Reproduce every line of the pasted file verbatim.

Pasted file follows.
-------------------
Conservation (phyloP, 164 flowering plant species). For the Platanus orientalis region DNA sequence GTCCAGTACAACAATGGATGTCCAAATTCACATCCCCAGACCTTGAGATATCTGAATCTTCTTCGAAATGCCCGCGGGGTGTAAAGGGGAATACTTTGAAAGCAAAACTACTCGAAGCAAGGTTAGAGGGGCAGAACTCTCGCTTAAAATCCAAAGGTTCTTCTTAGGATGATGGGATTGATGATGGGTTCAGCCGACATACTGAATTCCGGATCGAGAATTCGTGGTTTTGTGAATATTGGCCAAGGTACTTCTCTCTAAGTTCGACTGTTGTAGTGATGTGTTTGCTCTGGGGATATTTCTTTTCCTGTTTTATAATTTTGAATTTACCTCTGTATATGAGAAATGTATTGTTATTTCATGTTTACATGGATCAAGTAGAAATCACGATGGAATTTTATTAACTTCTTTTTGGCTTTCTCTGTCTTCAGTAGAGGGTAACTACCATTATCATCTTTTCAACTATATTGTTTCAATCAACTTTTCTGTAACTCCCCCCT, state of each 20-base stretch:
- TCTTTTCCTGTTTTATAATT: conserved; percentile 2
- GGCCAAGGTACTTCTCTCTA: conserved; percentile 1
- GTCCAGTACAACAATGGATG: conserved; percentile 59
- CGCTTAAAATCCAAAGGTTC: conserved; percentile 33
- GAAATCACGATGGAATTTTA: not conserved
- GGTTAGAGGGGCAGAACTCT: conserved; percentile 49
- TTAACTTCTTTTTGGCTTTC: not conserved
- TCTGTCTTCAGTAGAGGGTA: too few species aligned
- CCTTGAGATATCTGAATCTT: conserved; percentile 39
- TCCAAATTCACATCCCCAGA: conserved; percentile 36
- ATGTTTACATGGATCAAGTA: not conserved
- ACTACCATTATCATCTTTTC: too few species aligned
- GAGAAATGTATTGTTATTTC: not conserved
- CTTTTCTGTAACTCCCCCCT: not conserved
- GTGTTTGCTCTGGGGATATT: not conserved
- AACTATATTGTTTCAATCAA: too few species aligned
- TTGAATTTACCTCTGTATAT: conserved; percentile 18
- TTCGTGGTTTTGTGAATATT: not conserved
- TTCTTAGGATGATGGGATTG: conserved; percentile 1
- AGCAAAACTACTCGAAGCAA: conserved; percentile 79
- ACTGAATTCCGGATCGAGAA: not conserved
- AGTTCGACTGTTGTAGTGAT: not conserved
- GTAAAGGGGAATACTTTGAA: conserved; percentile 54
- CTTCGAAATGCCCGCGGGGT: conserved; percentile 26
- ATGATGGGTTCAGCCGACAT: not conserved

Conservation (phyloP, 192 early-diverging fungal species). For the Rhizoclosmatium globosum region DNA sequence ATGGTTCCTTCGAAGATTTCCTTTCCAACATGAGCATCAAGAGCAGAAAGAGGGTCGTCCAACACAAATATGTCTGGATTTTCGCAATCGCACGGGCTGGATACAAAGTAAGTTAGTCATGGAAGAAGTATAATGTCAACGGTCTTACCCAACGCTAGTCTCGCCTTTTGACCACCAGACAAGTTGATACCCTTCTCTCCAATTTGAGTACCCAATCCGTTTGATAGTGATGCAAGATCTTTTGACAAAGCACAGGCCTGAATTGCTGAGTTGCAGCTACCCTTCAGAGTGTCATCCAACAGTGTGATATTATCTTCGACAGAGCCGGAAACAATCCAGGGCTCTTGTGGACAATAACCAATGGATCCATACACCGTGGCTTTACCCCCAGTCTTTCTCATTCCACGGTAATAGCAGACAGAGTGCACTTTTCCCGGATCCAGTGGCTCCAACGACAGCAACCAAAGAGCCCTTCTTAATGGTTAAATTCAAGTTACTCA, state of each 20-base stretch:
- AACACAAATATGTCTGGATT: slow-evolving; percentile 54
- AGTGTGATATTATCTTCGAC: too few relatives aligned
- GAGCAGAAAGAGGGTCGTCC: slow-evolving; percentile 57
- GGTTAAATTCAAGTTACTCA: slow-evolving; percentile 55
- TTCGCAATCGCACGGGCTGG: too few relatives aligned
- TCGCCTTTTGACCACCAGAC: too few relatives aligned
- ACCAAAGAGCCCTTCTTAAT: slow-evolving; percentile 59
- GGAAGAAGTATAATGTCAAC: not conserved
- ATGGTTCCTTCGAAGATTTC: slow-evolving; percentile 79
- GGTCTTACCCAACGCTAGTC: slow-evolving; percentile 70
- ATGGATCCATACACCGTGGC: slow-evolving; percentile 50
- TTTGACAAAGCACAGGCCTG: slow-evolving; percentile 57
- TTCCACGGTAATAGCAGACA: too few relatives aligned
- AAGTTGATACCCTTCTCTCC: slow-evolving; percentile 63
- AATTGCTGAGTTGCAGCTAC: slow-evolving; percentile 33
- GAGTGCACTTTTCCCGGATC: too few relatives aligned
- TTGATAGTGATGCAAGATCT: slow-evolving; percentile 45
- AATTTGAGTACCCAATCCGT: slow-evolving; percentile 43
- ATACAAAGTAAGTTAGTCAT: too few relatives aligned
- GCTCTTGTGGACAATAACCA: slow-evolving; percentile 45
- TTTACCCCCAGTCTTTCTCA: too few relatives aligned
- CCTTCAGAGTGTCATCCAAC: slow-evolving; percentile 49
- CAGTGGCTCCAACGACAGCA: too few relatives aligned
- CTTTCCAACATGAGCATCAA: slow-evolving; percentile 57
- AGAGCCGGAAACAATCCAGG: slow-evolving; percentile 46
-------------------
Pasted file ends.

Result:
Conservation (phyloP, 164 flowering plant species). For the Platanus orientalis region DNA sequence GTCCAGTACAACAATGGATGTCCAAATTCACATCCCCAGACCTTGAGATATCTGAATCTTCTTCGAAATGCCCGCGGGGTGTAAAGGGGAATACTTTGAAAGCAAAACTACTCGAAGCAAGGTTAGAGGGGCAGAACTCTCGCTTAAAATCCAAAGGTTCTTCTTAGGATGATGGGATTGATGATGGGTTCAGCCGACATACTGAATTCCGGATCGAGAATTCGTGGTTTTGTGAATATTGGCCAAGGTACTTCTCTCTAAGTTCGACTGTTGTAGTGATGTGTTTGCTCTGGGGATATTTCTTTTCCTGTTTTATAATTTTGAATTTACCTCTGTATATGAGAAATGTATTGTTATTTCATGTTTACATGGATCAAGTAGAAATCACGATGGAATTTTATTAACTTCTTTTTGGCTTTCTCTGTCTTCAGTAGAGGGTAACTACCATTATCATCTTTTCAACTATATTGTTTCAATCAACTTTTCTGTAACTCCCCCCT, state of each 20-base stretch:
- TCTTTTCCTGTTTTATAATT: conserved; percentile 2
- GGCCAAGGTACTTCTCTCTA: conserved; percentile 1
- GTCCAGTACAACAATGGATG: conserved; percentile 59
- CGCTTAAAATCCAAAGGTTC: conserved; percentile 33
- GAAATCACGATGGAATTTTA: not conserved
- GGTTAGAGGGGCAGAACTCT: conserved; percentile 49
- TTAACTTCTTTTTGGCTTTC: not conserved
- TCTGTCTTCAGTAGAGGGTA: too few species aligned
- CCTTGAGATATCTGAATCTT: conserved; percentile 39
- TCCAAATTCACATCCCCAGA: conserved; percentile 36
- ATGTTTACATGGATCAAGTA: not conserved
- ACTACCATTATCATCTTTTC: too few species aligned
- GAGAAATGTATTGTTATTTC: not conserved
- CTTTTCTGTAACTCCCCCCT: not conserved
- GTGTTTGCTCTGGGGATATT: not conserved
- AACTATATTGTTTCAATCAA: too few species aligned
- TTGAATTTACCTCTGTATAT: conserved; percentile 18
- TTCGTGGTTTTGTGAATATT: not conserved
- TTCTTAGGATGATGGGATTG: conserved; percentile 1
- AGCAAAACTACTCGAAGCAA: conserved; percentile 79
- ACTGAATTCCGGATCGAGAA: not conserved
- AGTTCGACTGTTGTAGTGAT: not conserved
- GTAAAGGGGAATACTTTGAA: conserved; percentile 54
- CTTCGAAATGCCCGCGGGGT: conserved; percentile 26
- ATGATGGGTTCAGCCGACAT: not conserved

Conservation (phyloP, 192 early-diverging fungal species). For the Rhizoclosmatium globosum region DNA sequence ATGGTTCCTTCGAAGATTTCCTTTCCAACATGAGCATCAAGAGCAGAAAGAGGGTCGTCCAACACAAATATGTCTGGATTTTCGCAATCGCACGGGCTGGATACAAAGTAAGTTAGTCATGGAAGAAGTATAATGTCAACGGTCTTACCCAACGCTAGTCTCGCCTTTTGACCACCAGACAAGTTGATACCCTTCTCTCCAATTTGAGTACCCAATCCGTTTGATAGTGATGCAAGATCTTTTGACAAAGCACAGGCCTGAATTGCTGAGTTGCAGCTACCCTTCAGAGTGTCATCCAACAGTGTGATATTATCTTCGACAGAGCCGGAAACAATCCAGGGCTCTTGTGGACAATAACCAATGGATCCATACACCGTGGCTTTACCCCCAGTCTTTCTCATTCCACGGTAATAGCAGACAGAGTGCACTTTTCCCGGATCCAGTGGCTCCAACGACAGCAACCAAAGAGCCCTTCTTAATGGTTAAATTCAAGTTACTCA, state of each 20-base stretch:
- AACACAAATATGTCTGGATT: slow-evolving; percentile 54
- AGTGTGATATTATCTTCGAC: too few relatives aligned
- GAGCAGAAAGAGGGTCGTCC: slow-evolving; percentile 57
- GGTTAAATTCAAGTTACTCA: slow-evolving; percentile 55
- TTCGCAATCGCACGGGCTGG: too few relatives aligned
- TCGCCTTTTGACCACCAGAC: too few relatives aligned
- ACCAAAGAGCCCTTCTTAAT: slow-evolving; percentile 59
- GGAAGAAGTATAATGTCAAC: not conserved
- ATGGTTCCTTCGAAGATTTC: slow-evolving; percentile 79
- GGTCTTACCCAACGCTAGTC: slow-evolving; percentile 70
- ATGGATCCATACACCGTGGC: slow-evolving; percentile 50
- TTTGACAAAGCACAGGCCTG: slow-evolving; percentile 57
- TTCCACGGTAATAGCAGACA: too few relatives aligned
- AAGTTGATACCCTTCTCTCC: slow-evolving; percentile 63
- AATTGCTGAGTTGCAGCTAC: slow-evolving; percentile 33
- GAGTGCACTTTTCCCGGATC: too few relatives aligned
- TTGATAGTGATGCAAGATCT: slow-evolving; percentile 45
- AATTTGAGTACCCAATCCGT: slow-evolving; percentile 43
- ATACAAAGTAAGTTAGTCAT: too few relatives aligned
- GCTCTTGTGGACAATAACCA: slow-evolving; percentile 45
- TTTACCCCCAGTCTTTCTCA: too few relatives aligned
- CCTTCAGAGTGTCATCCAAC: slow-evolving; percentile 49
- CAGTGGCTCCAACGACAGCA: too few relatives aligned
- CTTTCCAACATGAGCATCAA: slow-evolving; percentile 57
- AGAGCCGGAAACAATCCAGG: slow-evolving; percentile 46